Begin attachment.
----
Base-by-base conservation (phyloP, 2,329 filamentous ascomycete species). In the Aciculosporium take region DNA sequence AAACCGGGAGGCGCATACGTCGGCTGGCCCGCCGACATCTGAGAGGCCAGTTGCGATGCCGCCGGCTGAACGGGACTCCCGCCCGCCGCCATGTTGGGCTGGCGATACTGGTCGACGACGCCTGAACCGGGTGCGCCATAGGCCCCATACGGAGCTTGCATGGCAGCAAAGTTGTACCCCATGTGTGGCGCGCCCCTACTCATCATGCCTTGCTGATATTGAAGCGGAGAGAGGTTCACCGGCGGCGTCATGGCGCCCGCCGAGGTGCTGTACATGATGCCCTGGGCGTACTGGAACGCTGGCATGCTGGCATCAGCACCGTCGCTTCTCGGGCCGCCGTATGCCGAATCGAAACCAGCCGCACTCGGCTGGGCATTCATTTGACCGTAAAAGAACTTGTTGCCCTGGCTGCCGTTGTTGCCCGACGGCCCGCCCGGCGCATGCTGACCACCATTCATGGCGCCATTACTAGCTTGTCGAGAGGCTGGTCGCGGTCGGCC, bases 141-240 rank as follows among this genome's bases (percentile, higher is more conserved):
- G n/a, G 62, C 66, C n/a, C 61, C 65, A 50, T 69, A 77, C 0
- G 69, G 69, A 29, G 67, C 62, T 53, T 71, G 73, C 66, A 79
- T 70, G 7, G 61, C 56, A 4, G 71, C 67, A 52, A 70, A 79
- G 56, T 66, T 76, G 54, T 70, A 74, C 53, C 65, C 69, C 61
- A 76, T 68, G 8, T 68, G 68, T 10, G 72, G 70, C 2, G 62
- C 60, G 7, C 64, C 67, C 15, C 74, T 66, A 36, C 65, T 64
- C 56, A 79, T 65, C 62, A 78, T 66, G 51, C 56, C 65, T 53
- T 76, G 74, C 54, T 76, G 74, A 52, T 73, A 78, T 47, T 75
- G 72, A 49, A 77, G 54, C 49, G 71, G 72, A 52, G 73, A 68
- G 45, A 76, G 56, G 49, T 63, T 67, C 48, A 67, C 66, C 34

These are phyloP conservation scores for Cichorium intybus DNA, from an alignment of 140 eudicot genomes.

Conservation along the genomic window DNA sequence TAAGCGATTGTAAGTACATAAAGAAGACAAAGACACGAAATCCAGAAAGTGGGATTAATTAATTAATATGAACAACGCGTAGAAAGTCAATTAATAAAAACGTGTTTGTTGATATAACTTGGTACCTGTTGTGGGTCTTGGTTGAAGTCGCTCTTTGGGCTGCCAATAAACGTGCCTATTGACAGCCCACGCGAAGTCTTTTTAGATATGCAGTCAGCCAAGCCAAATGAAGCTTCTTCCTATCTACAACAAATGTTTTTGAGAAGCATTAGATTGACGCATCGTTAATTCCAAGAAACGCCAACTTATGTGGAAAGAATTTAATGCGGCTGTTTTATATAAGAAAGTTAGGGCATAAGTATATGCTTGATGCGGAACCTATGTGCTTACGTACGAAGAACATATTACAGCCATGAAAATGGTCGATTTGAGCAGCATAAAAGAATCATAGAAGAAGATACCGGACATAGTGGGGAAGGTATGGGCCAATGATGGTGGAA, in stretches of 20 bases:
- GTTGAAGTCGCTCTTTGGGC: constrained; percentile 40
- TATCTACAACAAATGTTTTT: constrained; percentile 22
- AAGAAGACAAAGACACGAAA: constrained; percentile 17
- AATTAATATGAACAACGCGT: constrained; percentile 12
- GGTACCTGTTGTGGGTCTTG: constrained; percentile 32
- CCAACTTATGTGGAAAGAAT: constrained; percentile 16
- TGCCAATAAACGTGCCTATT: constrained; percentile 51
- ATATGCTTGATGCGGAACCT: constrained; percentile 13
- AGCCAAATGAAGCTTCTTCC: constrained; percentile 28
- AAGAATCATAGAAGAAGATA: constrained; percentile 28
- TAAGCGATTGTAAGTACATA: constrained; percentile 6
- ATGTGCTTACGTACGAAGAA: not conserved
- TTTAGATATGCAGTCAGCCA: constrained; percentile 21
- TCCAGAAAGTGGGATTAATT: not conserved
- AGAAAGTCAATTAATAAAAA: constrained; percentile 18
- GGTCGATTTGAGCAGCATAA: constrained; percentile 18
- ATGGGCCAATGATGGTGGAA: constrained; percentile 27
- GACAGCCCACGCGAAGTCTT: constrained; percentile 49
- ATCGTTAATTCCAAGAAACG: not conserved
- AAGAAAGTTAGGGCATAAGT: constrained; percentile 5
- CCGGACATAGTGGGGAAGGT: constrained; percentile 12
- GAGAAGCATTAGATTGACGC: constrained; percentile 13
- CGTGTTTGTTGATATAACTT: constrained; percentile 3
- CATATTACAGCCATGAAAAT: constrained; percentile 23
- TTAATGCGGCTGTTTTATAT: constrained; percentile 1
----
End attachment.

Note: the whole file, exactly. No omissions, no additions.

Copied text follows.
Base-by-base conservation (phyloP, 2,329 filamentous ascomycete species). In the Aciculosporium take region DNA sequence AAACCGGGAGGCGCATACGTCGGCTGGCCCGCCGACATCTGAGAGGCCAGTTGCGATGCCGCCGGCTGAACGGGACTCCCGCCCGCCGCCATGTTGGGCTGGCGATACTGGTCGACGACGCCTGAACCGGGTGCGCCATAGGCCCCATACGGAGCTTGCATGGCAGCAAAGTTGTACCCCATGTGTGGCGCGCCCCTACTCATCATGCCTTGCTGATATTGAAGCGGAGAGAGGTTCACCGGCGGCGTCATGGCGCCCGCCGAGGTGCTGTACATGATGCCCTGGGCGTACTGGAACGCTGGCATGCTGGCATCAGCACCGTCGCTTCTCGGGCCGCCGTATGCCGAATCGAAACCAGCCGCACTCGGCTGGGCATTCATTTGACCGTAAAAGAACTTGTTGCCCTGGCTGCCGTTGTTGCCCGACGGCCCGCCCGGCGCATGCTGACCACCATTCATGGCGCCATTACTAGCTTGTCGAGAGGCTGGTCGCGGTCGGCC, bases 141-240 rank as follows among this genome's bases (percentile, higher is more conserved):
- G n/a, G 62, C 66, C n/a, C 61, C 65, A 50, T 69, A 77, C 0
- G 69, G 69, A 29, G 67, C 62, T 53, T 71, G 73, C 66, A 79
- T 70, G 7, G 61, C 56, A 4, G 71, C 67, A 52, A 70, A 79
- G 56, T 66, T 76, G 54, T 70, A 74, C 53, C 65, C 69, C 61
- A 76, T 68, G 8, T 68, G 68, T 10, G 72, G 70, C 2, G 62
- C 60, G 7, C 64, C 67, C 15, C 74, T 66, A 36, C 65, T 64
- C 56, A 79, T 65, C 62, A 78, T 66, G 51, C 56, C 65, T 53
- T 76, G 74, C 54, T 76, G 74, A 52, T 73, A 78, T 47, T 75
- G 72, A 49, A 77, G 54, C 49, G 71, G 72, A 52, G 73, A 68
- G 45, A 76, G 56, G 49, T 63, T 67, C 48, A 67, C 66, C 34

These are phyloP conservation scores for Cichorium intybus DNA, from an alignment of 140 eudicot genomes.

Conservation along the genomic window DNA sequence TAAGCGATTGTAAGTACATAAAGAAGACAAAGACACGAAATCCAGAAAGTGGGATTAATTAATTAATATGAACAACGCGTAGAAAGTCAATTAATAAAAACGTGTTTGTTGATATAACTTGGTACCTGTTGTGGGTCTTGGTTGAAGTCGCTCTTTGGGCTGCCAATAAACGTGCCTATTGACAGCCCACGCGAAGTCTTTTTAGATATGCAGTCAGCCAAGCCAAATGAAGCTTCTTCCTATCTACAACAAATGTTTTTGAGAAGCATTAGATTGACGCATCGTTAATTCCAAGAAACGCCAACTTATGTGGAAAGAATTTAATGCGGCTGTTTTATATAAGAAAGTTAGGGCATAAGTATATGCTTGATGCGGAACCTATGTGCTTACGTACGAAGAACATATTACAGCCATGAAAATGGTCGATTTGAGCAGCATAAAAGAATCATAGAAGAAGATACCGGACATAGTGGGGAAGGTATGGGCCAATGATGGTGGAA, in stretches of 20 bases:
- GTTGAAGTCGCTCTTTGGGC: constrained; percentile 40
- TATCTACAACAAATGTTTTT: constrained; percentile 22
- AAGAAGACAAAGACACGAAA: constrained; percentile 17
- AATTAATATGAACAACGCGT: constrained; percentile 12
- GGTACCTGTTGTGGGTCTTG: constrained; percentile 32
- CCAACTTATGTGGAAAGAAT: constrained; percentile 16
- TGCCAATAAACGTGCCTATT: constrained; percentile 51
- ATATGCTTGATGCGGAACCT: constrained; percentile 13
- AGCCAAATGAAGCTTCTTCC: constrained; percentile 28
- AAGAATCATAGAAGAAGATA: constrained; percentile 28
- TAAGCGATTGTAAGTACATA: constrained; percentile 6
- ATGTGCTTACGTACGAAGAA: not conserved
- TTTAGATATGCAGTCAGCCA: constrained; percentile 21
- TCCAGAAAGTGGGATTAATT: not conserved
- AGAAAGTCAATTAATAAAAA: constrained; percentile 18
- GGTCGATTTGAGCAGCATAA: constrained; percentile 18
- ATGGGCCAATGATGGTGGAA: constrained; percentile 27
- GACAGCCCACGCGAAGTCTT: constrained; percentile 49
- ATCGTTAATTCCAAGAAACG: not conserved
- AAGAAAGTTAGGGCATAAGT: constrained; percentile 5
- CCGGACATAGTGGGGAAGGT: constrained; percentile 12
- GAGAAGCATTAGATTGACGC: constrained; percentile 13
- CGTGTTTGTTGATATAACTT: constrained; percentile 3
- CATATTACAGCCATGAAAAT: constrained; percentile 23
- TTAATGCGGCTGTTTTATAT: constrained; percentile 1